What do lobsters eat? Lobsters are omnivores. They eat mussels, sand fleas, clams, shrimp and sometimes tiny fish. They are slow-moving so they usually hunt slow-moving prey. They grab hold of their prey with their strong claws and squeeze. If they can’t find any of these animals to eat, lobsters eat plants that grow underwater.
Lobster Predators and Threats
Lobsters have many predators including eels, crabs, seals and rock gunnels. An eel is able to push its thin body into rock crevices to grab a lobster that's hiding there. Seals are fast swimmers and can catch lobsters with their powerful jaws. In addition, some fish such as flounder and cod also eat lobsters. However, the biggest threat to lobsters is man. Large numbers of lobsters are caught in nets to sell in seafood markets and restaurants.
When it comes to disease, lobsters can suffer from shell disease as well as different types of fungus and parasites. They are also threatened by chemicals and other pollutants in the ocean waters. The official conservation status of lobsters is Least Concern.
Lobster Reproduction, Babies and Lifespan
Lobster mating involves a dominant male that typically mates with a group of females. A unique aspect of lobster mating is that females must shed their hard-outer shell before mating, which leaves them at risk of predation. During this period females will live inside caves inhabited by males, who offer protection. After approximately two weeks’ time, the females shell will have regrown and she can leave with fertilized eggs. At this point, a new female will join the male.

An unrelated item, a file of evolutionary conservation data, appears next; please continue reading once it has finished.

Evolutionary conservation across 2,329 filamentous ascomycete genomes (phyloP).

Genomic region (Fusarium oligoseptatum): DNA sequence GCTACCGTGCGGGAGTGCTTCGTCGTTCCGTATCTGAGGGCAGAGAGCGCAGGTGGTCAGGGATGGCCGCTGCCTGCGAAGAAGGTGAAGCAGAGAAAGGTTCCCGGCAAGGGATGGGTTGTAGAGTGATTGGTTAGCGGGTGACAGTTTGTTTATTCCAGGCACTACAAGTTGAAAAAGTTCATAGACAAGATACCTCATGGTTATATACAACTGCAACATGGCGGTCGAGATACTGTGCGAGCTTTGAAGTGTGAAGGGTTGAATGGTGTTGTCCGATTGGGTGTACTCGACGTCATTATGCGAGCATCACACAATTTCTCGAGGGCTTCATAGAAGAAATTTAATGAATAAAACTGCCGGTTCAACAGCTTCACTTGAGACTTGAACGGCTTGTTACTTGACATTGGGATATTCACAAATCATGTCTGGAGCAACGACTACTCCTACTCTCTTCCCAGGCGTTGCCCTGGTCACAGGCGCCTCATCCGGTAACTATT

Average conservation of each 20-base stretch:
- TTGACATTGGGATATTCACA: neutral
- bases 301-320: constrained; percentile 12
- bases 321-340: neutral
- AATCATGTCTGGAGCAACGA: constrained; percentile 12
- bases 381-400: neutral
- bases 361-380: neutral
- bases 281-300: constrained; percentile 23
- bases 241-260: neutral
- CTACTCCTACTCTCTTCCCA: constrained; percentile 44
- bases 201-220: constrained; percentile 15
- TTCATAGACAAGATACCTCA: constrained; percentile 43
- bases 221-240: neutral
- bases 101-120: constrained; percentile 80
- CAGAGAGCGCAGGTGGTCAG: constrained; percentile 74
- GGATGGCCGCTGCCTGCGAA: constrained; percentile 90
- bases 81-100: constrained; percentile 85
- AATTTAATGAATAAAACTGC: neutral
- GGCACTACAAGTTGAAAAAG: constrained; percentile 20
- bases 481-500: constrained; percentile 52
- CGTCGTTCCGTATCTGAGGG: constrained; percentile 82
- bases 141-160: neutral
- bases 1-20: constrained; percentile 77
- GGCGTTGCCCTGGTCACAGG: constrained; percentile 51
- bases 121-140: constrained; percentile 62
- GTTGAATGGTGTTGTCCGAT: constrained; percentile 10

A female lobster carries sperm from a male so she can fertilize her eggs in July or August. She carries her eggs on the underside of her abdomen for about ten months. The typical lobster carries 8,000 eggs at a time. But some female lobsters can carry as many as 100,000 eggs! After ten months, the female releases the lobster larvae also known as hatchlings into the ocean waters. A female lobster breeds every two years.
For four to six weeks, the larvae floats on or near the surface and eats plankton. During these weeks, the larvae molts (sheds their shell) several times growing a new one. After shedding its fourth shell, the larvae is large enough to sink down to the ocean floor.
Not surprisingly, its estimated only about ten percent of the lobster larvae grow big enough to sink into the ocean. Ten percent of 8,000 is 800 larvae. These tiny larvae are eaten by fish, seals, sea gulls and other animals before they're large enough to sink. Just imagine a seal swimming by and eating hundreds or even thousands of these little larvae at one time.
Once a young lobster does descend to the ocean floor, it makes its home by digging in the sand beneath a rock. At this point, the young lobster is about one pound.
Lobsters can live to be 50 years old or older. As they age, they can suffer from shell rot and various types of parasites. The oldest lobster in the world was caught in 2009. Scientists believe it’s 140 years old.
Lobsters have the ability to regrow legs, claws and antennae if they fall off due to injury or disease. In fact, scientists believe that losing a claw or leg is not a painful experience for a lobster. It can be lifesaving and prevent infection to the crustacean. This regrowth makes it a little easier to see how a lobster can live such a long life in the ocean!